We still don't know how a mood shimmers, but we digress: Shimmering Moods is still putting out the warmest drone there is. This new one from Dimitar Dodovski contains slowly calibrated ambient compositions with rhythmic sniffs, the atmosphere of the record coming alive like a slow dissolve effect. Derive suggests melodicism but clings to its kindly atmosphere.
CDr on Shimmering Moods. Edition of 50 copies in handmade, hand-numbered packaging.
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Dimitar Dodovski approaches his craft of granular synthesis from a melodic perspective at most definitely the warmer end of the drone spectrum. Opening track ‘I’ introduces, of all things, mallet-struck chimes amongst the digital layers. The mallets recur on the following track (‘II’), but only when you least expect them. Staccato synth rises from a mist-draped lake of sound, each milky chord change rung by a bell.
Pixelated textures drop in, then out, then back into focus again as Dodovski deftly carries us along on his smooth, humid, watery journey. It’s a gradually, dreamily dissolving picture of serenity. Sounds to submerge yourself in. By track 4, handily entitled ‘IV (Soul)’ I am spellbound by such moments of beauty that I have stopped typing and words have totally evaded me. For several minutes. That’s really not a good thing for a reviewer -- but it *is* a recommendation. So. There. Especially if you enjoyed Kaitlyn Aurelia Smith and Suzanne Ciani’s latest joint opus.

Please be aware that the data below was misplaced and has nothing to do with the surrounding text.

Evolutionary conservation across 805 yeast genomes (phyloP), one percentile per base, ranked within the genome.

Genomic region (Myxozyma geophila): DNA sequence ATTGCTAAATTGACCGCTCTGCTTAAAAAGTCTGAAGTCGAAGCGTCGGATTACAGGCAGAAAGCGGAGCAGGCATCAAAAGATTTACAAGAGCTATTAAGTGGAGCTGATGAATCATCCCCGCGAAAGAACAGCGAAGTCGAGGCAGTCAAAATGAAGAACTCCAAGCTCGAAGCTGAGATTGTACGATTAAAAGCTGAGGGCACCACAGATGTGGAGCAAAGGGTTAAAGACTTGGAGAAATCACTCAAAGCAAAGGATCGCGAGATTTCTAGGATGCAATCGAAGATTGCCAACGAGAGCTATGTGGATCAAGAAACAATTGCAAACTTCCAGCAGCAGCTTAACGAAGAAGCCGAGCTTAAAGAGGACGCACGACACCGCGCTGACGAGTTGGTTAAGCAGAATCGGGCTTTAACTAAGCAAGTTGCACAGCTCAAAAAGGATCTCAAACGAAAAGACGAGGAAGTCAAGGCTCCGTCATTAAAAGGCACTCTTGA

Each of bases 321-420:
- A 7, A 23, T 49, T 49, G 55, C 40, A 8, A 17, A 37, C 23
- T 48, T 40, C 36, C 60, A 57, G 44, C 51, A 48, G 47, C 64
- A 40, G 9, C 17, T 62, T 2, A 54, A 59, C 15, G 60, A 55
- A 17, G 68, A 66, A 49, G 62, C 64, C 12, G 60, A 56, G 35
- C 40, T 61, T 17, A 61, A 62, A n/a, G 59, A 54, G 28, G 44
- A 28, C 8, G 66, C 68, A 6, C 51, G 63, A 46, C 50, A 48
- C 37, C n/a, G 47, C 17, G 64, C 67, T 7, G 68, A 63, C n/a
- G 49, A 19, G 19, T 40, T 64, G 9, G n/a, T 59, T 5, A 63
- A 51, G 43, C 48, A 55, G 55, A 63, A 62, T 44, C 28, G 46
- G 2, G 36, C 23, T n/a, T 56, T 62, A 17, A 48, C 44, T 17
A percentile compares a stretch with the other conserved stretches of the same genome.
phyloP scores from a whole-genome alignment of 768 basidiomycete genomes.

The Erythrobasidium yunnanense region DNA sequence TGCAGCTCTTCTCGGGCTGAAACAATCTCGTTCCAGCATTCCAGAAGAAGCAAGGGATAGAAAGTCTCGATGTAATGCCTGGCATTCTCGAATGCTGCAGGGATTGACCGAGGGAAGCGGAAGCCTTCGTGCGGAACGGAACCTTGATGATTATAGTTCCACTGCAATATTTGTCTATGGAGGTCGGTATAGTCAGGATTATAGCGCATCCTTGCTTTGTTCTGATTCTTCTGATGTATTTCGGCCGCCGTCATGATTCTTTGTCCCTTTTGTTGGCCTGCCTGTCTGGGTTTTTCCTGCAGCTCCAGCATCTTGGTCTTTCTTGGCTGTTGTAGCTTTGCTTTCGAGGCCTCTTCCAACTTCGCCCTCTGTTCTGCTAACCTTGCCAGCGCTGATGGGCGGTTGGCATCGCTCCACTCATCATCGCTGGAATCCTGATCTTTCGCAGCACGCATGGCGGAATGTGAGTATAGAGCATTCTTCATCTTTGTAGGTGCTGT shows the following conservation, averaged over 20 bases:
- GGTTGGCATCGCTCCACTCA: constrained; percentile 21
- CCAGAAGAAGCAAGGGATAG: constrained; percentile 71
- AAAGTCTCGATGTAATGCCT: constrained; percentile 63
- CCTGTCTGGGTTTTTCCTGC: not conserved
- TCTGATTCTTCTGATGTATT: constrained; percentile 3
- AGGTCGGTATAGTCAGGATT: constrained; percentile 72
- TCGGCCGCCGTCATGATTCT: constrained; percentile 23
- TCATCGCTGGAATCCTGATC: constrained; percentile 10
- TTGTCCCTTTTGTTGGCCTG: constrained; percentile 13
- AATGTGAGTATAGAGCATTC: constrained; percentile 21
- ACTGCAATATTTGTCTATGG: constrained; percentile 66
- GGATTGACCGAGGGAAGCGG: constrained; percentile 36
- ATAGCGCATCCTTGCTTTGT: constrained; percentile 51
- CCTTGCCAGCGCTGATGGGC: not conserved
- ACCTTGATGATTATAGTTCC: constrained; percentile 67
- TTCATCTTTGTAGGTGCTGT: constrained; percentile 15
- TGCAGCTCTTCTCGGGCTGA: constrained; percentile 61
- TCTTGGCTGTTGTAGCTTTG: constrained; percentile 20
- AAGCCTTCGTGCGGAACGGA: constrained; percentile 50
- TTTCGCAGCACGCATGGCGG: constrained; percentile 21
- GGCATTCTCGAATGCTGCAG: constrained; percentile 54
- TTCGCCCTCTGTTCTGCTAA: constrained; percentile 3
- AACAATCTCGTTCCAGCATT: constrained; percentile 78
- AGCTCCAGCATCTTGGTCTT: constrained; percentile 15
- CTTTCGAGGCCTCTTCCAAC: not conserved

The rest of the album is equally lush. Even the choral pads and New Age-isms of some of the sounds can’t detract from that. It’s so very tropical sounding, unhurried; I can imagine stop-motion photography of an orchid blooming afresh to each struck note. David Attenborough’s voice optional but not entirely unnecessary.
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